On February 24th, the life of the music selector, DJ, producer and presenter Daria Kolomiec changed radically, as well as for all Ukrainian people. Through her most powerful weapon – music –, she is fighting to liberate her country, while educating us about Ukraine's unique culture, inspiring us to stand up for what we believe in, fight for the next generations and never tolerate war.
Let’s start from the beginning: you used to be a music selector, DJ, producer and presenter. You collaborated with top-notch brands like Dior and adidas, among others. What led you to engage yourself with music?
I was into music since I was born because music was my best friend. When I had problems at school, my first heartbreaks… music was there. The first memories I have are of listening to music. I felt like it helps me to go through all my stages of life. And every time I choose a soundtrack to express how I feel, it motivates me, it cures me. Music has been near and inside me all the time.
I remember how in Ukraine we didn’t have much variety because we were first under the oppression of the Soviet Union and the regime was trying to hide every foreign stuff from us. So the main music I remember from my very first days is Russian pop music and a lot of great Ukrainian stuff – and it wasn't easy to release. I remember when I was like 9 or 10 years old, I recorded songs on cassettes and I was trying to comment on the songs. I did it for a friend, and we exchanged those cassettes. A couple of years ago, I realised that was what today we call a podcast. I love to reflect on how I feel while I’m listening to a track – I’m really addicted to that. I played the piano, and then the CDs arrived. Everything I’ve been doing through the years I started doing when I was a child.
Later I worked as a TV host, and I remember when we were doing a report in different Ukrainian cities I asked to record a CD for the show. I understood that it's DJing, and I later did so – share music – through the first streaming services, and then YouTube. I have been a performer all my life: on TV, on stage… And then I started to learn how to do it technically. It has always been my passion and I’ve always done it with the same intention I shared my first music with a friend.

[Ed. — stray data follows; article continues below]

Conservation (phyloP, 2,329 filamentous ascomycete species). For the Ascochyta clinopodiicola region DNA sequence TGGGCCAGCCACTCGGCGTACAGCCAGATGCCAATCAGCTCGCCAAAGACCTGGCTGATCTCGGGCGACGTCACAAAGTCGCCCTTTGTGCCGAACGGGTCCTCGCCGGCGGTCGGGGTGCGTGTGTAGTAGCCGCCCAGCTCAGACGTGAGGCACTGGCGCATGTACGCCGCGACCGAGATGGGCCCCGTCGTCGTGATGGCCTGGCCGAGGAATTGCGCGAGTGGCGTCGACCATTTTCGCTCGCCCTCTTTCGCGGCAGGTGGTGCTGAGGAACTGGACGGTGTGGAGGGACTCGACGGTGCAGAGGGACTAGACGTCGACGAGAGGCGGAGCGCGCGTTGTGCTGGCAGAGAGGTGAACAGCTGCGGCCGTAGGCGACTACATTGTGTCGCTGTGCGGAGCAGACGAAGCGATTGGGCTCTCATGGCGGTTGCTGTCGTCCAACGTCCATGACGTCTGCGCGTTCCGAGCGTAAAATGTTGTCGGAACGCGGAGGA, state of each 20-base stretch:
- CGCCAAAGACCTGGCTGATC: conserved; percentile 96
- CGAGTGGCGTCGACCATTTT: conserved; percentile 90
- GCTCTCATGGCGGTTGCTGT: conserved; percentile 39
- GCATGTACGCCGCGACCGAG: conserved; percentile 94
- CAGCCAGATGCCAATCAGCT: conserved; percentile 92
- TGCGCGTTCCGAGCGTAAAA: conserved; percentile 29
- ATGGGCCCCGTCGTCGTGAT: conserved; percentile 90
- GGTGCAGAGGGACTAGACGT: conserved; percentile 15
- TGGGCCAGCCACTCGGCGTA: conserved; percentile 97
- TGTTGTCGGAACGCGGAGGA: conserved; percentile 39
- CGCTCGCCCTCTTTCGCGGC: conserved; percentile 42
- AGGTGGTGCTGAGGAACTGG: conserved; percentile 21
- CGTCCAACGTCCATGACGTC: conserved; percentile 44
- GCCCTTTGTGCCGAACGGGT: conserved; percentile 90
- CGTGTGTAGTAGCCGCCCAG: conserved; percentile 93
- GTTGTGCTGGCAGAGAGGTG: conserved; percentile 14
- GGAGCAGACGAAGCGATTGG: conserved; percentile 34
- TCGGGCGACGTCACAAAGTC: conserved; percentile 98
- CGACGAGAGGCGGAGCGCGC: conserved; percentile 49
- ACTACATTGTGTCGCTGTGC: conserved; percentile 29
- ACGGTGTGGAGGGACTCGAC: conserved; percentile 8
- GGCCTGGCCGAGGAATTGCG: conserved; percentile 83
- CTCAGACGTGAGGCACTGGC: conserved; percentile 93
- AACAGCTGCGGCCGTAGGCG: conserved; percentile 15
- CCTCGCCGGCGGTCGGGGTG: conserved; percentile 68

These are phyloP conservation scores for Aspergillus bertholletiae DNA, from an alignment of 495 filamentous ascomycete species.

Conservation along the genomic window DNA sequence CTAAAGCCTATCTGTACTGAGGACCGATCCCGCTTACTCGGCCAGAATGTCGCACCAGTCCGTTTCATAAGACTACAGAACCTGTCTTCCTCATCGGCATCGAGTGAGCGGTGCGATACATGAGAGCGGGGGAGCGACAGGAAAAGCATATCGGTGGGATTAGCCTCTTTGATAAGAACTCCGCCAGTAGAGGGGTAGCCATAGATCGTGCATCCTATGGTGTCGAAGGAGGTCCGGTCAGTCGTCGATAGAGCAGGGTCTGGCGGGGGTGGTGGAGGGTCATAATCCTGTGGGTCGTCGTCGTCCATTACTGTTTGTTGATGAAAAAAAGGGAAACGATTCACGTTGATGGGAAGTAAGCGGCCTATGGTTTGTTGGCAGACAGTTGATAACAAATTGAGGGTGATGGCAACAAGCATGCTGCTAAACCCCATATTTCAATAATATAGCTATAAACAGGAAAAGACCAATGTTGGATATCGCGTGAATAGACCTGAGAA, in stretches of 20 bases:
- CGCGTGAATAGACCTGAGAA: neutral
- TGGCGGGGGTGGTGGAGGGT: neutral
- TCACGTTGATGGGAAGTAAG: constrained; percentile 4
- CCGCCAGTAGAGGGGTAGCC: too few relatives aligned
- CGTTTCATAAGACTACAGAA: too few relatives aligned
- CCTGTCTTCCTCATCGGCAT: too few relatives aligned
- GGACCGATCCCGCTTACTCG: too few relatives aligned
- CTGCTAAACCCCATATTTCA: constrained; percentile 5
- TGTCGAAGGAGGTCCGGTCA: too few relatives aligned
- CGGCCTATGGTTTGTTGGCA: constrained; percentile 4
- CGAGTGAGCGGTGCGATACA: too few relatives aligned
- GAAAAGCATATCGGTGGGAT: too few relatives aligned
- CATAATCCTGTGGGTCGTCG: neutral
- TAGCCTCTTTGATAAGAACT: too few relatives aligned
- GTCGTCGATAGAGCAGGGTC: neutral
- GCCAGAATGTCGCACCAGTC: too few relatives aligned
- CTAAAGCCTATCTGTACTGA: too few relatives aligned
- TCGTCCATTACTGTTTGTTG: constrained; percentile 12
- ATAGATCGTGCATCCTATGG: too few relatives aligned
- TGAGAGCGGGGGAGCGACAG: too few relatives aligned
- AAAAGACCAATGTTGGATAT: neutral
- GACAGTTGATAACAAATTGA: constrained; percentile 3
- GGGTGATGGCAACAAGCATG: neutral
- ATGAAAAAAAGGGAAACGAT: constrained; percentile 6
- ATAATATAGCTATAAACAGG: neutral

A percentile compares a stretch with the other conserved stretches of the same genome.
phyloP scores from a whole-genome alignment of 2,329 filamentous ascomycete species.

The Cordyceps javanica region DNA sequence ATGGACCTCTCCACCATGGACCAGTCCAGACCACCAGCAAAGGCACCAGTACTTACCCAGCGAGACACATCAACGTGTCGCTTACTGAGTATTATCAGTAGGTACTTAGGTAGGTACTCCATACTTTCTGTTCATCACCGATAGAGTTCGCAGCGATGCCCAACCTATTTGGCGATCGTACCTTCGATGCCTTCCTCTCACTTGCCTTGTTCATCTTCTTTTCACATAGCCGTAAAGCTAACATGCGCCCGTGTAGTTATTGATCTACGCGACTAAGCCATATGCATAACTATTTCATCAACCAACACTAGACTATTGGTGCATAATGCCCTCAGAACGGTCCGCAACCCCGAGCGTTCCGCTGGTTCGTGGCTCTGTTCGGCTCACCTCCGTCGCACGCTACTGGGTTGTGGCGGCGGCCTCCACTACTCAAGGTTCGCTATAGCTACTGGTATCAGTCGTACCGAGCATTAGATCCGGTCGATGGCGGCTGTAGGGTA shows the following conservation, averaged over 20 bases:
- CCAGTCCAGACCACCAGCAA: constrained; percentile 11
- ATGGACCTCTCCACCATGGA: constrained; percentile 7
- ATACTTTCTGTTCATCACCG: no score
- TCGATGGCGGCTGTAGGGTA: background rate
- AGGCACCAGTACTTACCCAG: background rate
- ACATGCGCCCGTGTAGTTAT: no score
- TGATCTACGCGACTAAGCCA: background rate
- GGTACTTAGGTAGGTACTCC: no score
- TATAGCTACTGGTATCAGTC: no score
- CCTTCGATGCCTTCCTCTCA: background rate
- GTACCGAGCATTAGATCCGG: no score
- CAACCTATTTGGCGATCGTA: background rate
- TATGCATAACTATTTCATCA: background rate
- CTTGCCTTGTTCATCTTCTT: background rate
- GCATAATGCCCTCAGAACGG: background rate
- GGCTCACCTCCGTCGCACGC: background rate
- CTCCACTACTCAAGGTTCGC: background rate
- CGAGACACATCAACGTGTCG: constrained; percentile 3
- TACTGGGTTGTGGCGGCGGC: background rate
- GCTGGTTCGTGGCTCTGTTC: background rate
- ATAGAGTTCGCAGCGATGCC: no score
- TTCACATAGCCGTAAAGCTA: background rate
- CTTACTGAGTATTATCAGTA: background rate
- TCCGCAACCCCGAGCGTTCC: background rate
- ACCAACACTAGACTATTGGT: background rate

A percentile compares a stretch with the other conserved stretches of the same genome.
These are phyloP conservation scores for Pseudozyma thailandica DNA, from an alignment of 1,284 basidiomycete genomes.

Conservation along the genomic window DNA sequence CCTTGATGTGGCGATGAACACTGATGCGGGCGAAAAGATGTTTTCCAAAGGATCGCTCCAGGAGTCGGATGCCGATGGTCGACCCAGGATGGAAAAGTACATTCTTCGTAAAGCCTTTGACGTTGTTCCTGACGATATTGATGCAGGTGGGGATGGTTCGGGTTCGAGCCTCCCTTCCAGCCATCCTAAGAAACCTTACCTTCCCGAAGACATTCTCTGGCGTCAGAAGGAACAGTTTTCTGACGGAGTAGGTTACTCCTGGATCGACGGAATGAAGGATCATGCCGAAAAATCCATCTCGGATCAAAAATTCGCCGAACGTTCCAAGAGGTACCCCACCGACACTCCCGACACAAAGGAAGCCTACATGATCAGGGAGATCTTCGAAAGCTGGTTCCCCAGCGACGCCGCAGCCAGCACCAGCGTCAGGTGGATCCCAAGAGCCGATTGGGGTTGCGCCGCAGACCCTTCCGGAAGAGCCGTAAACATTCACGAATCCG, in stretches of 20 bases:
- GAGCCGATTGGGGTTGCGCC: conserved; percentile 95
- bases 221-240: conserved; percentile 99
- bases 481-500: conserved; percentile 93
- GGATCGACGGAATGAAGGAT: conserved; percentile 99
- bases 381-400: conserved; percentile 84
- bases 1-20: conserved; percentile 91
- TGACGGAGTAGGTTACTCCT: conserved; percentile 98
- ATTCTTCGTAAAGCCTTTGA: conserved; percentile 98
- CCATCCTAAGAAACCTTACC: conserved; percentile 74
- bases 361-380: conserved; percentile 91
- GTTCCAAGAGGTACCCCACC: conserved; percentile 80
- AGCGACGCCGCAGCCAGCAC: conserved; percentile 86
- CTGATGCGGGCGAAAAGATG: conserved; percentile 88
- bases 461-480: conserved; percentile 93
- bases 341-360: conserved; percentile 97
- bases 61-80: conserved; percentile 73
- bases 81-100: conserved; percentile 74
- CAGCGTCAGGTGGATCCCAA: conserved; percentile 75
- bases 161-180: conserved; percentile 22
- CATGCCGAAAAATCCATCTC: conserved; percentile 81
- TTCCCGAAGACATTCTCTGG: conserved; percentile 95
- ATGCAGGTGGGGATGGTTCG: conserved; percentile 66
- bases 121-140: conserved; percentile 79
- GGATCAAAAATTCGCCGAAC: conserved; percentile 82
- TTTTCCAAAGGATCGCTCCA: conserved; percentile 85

And then the full-scale Russian war against Ukraine started. How did your life change?
The war between Russia and Ukraine started 8 years ago when they first annexed Crimea attacking the Donbas region. But definitely, it was 8 months ago, on February 24th 2022, when my life changed forever. My life and my feelings also. I think I will never forget what I experienced because it affected me so deeply.
First, it affected my music, and my feelings about it. The first days, the first 3 months, I thought music died forever to me because I couldn't listen to any songs. We were running to the basement every time. We didn’t have official bomb shelters. I was living inside a basement the size of the café we’re sitting in right now. It was me plus forty different people, and my ears were focused on how to survive because we had these air raid alerts, which mean that Russian missiles were launched and you need to hide. If you don’t have a basement, you then need to hide against the wall inside your house. You have to keep your ears open to hear and understand every sound because it might be a rocket and you need to be prepared. Even during the night, while you’re sleeping, you need to have your clothes close and a backpack ready with your personal documents, because you might have two minutes to put on your clothes, take your bike, your backpack and just run away. And that’s very exhausting. You put all your energy into saving your life. And you don’t think about music.
I have a good vinyl collection at home, and I remember I thought: “I will never listen to that music again, it means nothing to me anymore.” Because I was angry, disappointed. The first few weeks I was very naïve, I was screaming through my social media. I thought the planet was fighting against this ‘man’ to protect Europe and hold the planet against the regime’s fascism and everything. But after a couple of weeks, I understood – and it was hard to admit – that in the end, it’s just us. I felt like this huge wound, like a hole inside me, and there was no place for music. That February 24th changed me.